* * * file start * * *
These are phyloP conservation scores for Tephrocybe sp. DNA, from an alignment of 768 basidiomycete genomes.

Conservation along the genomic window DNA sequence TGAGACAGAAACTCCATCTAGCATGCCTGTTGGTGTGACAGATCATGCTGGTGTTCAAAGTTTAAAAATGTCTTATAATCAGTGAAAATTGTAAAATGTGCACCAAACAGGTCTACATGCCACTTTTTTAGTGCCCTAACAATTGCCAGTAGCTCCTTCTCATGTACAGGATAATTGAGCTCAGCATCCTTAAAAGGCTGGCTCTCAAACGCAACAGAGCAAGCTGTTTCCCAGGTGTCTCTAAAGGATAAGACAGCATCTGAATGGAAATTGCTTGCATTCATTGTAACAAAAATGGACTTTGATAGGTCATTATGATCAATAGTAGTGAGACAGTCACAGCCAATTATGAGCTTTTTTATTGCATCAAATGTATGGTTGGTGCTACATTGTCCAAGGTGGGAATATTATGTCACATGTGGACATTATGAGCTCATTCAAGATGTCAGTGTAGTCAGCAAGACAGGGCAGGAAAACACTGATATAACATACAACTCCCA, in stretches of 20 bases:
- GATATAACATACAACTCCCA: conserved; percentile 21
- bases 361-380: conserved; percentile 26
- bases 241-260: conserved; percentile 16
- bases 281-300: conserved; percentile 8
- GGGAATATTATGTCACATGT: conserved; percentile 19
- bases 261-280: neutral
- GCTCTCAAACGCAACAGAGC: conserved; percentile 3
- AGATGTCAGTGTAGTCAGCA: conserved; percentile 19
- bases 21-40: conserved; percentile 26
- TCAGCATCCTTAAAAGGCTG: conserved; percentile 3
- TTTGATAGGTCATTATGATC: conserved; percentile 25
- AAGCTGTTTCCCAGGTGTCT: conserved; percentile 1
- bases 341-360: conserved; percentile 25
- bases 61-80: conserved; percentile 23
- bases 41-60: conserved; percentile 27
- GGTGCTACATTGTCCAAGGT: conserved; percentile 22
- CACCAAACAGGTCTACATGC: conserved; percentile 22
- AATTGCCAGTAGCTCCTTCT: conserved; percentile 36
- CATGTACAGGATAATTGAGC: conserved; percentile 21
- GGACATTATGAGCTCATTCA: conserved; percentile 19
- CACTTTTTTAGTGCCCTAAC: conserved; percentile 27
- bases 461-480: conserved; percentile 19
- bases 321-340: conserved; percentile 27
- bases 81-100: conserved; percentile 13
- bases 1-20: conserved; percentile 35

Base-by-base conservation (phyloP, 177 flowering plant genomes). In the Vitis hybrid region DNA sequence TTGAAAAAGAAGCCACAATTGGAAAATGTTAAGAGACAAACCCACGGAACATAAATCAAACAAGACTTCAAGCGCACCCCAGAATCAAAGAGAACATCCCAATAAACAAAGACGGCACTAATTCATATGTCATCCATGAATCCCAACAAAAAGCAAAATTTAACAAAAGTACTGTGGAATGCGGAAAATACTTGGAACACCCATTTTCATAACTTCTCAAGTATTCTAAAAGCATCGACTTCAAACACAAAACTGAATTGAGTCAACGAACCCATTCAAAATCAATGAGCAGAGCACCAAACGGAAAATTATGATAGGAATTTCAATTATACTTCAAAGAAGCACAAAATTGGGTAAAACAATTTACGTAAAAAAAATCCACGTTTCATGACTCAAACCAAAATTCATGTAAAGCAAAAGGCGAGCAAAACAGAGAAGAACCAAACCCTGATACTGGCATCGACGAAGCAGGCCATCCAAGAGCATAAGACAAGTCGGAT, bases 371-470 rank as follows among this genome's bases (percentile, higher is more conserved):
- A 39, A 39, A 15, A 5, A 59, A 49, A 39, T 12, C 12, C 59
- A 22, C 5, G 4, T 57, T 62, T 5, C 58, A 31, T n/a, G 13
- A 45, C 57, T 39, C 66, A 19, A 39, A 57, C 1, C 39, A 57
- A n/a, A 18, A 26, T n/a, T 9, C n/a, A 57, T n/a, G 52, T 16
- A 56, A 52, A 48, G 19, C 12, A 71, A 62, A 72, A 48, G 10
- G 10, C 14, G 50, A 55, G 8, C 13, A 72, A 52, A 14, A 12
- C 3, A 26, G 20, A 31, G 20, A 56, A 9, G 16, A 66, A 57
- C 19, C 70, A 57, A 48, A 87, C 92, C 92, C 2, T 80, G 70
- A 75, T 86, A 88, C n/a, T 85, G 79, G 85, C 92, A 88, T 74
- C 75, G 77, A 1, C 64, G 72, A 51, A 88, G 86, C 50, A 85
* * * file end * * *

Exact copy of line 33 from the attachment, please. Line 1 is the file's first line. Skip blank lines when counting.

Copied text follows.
- A 56, A 52, A 48, G 19, C 12, A 71, A 62, A 72, A 48, G 10